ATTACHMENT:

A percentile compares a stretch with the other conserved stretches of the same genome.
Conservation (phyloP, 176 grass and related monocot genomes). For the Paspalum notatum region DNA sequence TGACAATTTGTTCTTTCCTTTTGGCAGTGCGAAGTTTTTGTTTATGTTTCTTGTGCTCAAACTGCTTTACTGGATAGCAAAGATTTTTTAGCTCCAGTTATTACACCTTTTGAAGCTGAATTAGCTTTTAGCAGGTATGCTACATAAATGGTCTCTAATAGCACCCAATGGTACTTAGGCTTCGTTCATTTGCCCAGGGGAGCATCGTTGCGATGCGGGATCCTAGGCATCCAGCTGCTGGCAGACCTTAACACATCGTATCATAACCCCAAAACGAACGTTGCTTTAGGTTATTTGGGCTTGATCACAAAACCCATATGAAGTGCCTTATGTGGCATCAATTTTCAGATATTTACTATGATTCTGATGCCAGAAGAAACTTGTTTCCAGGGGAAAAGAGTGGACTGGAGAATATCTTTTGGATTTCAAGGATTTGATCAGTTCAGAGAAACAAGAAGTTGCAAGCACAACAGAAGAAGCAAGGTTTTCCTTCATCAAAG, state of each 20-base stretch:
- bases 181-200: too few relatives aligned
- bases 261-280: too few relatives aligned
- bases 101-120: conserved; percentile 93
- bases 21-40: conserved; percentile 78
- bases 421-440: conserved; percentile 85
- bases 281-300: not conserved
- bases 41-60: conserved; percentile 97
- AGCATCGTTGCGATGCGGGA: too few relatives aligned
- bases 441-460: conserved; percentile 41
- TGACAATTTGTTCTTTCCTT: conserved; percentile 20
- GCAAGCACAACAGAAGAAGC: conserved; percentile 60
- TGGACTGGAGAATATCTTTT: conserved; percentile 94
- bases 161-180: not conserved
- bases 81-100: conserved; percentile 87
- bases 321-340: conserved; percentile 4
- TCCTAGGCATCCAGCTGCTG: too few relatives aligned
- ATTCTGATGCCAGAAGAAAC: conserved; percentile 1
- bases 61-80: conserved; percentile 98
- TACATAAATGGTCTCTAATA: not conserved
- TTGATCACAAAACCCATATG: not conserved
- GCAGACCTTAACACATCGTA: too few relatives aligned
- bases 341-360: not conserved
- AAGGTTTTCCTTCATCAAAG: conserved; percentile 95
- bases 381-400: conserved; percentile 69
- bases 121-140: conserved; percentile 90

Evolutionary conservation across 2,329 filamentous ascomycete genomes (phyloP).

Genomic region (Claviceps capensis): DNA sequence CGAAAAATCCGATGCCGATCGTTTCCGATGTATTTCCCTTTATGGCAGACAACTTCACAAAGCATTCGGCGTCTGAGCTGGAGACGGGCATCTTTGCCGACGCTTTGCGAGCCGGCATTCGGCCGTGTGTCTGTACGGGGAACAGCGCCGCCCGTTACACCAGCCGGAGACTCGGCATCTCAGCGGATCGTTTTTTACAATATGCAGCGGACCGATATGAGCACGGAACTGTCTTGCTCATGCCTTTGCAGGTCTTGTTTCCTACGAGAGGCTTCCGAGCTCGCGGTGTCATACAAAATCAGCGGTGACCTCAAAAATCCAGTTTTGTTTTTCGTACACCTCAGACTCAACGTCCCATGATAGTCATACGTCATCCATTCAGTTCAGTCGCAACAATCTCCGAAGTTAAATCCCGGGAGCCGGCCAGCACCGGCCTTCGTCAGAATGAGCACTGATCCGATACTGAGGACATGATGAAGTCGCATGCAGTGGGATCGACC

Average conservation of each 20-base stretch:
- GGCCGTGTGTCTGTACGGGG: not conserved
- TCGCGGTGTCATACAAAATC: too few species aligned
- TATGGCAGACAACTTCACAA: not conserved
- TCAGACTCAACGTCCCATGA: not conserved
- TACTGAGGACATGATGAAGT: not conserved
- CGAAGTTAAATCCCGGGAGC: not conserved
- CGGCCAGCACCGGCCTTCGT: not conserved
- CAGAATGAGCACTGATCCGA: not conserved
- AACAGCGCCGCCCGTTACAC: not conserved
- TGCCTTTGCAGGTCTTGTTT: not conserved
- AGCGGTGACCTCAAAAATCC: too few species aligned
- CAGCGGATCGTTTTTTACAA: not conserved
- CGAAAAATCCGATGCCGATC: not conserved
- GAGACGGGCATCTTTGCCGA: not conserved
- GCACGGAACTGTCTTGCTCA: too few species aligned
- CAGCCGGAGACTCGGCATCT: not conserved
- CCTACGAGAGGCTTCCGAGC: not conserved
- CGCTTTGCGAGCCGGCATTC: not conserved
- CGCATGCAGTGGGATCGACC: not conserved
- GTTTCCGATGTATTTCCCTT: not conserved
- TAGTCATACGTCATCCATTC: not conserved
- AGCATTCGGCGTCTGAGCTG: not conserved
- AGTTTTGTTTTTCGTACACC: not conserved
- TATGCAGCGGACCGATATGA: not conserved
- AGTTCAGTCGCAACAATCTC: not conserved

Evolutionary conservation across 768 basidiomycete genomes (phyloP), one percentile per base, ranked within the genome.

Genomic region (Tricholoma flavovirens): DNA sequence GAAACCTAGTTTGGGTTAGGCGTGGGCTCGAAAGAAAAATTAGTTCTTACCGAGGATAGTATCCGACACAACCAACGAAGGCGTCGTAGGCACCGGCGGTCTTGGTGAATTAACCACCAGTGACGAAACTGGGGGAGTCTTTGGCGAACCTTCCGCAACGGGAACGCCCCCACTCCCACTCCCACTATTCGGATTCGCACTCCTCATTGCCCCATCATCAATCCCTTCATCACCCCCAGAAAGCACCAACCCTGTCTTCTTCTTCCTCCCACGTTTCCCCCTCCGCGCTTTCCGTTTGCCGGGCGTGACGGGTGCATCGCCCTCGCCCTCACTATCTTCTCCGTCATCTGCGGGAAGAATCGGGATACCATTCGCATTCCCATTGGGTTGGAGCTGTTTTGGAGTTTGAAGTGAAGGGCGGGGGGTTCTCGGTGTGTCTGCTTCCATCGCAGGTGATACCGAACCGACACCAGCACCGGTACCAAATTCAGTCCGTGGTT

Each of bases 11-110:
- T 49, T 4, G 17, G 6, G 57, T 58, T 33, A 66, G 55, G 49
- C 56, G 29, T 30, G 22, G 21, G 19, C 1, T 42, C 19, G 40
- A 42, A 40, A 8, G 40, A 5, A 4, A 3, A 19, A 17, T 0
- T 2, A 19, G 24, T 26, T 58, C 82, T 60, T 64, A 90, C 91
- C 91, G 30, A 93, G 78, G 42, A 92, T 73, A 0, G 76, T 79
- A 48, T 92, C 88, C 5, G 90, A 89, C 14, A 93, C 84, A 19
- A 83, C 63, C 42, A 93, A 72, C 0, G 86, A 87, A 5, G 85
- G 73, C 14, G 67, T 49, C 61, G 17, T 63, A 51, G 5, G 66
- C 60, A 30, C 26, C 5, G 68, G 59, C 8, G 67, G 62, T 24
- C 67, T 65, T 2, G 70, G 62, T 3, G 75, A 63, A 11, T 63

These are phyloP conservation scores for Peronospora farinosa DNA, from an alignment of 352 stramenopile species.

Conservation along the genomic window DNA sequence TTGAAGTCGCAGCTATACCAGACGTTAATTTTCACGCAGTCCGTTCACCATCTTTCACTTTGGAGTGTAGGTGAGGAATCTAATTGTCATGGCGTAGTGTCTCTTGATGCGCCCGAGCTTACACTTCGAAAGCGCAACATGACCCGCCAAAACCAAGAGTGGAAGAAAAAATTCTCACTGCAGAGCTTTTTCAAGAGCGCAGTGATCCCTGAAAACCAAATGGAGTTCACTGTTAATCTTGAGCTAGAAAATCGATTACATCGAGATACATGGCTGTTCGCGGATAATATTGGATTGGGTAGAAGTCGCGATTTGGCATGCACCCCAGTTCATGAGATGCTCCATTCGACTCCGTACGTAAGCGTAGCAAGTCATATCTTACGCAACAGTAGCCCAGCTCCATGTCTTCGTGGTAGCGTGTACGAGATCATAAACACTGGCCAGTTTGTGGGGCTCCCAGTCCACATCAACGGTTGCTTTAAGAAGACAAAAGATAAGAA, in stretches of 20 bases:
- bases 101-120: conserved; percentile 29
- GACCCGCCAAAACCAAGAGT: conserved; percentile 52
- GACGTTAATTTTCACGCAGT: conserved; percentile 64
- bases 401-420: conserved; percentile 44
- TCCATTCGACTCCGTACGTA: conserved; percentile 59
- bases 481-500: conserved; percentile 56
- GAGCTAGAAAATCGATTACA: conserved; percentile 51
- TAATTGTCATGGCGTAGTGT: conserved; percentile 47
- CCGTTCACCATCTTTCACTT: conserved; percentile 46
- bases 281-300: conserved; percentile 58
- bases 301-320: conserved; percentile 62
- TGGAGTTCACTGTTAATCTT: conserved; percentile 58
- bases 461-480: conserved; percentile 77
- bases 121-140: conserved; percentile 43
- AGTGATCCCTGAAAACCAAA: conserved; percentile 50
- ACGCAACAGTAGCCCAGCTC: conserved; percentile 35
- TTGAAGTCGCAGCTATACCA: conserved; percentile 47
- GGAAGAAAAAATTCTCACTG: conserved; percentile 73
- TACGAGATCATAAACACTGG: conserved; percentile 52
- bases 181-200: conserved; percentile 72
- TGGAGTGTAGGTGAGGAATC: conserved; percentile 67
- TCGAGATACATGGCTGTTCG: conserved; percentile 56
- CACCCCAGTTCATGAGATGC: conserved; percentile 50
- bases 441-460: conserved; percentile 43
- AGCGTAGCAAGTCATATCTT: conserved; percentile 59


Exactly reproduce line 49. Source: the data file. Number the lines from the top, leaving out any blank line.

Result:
- CGCATGCAGTGGGATCGACC: not conserved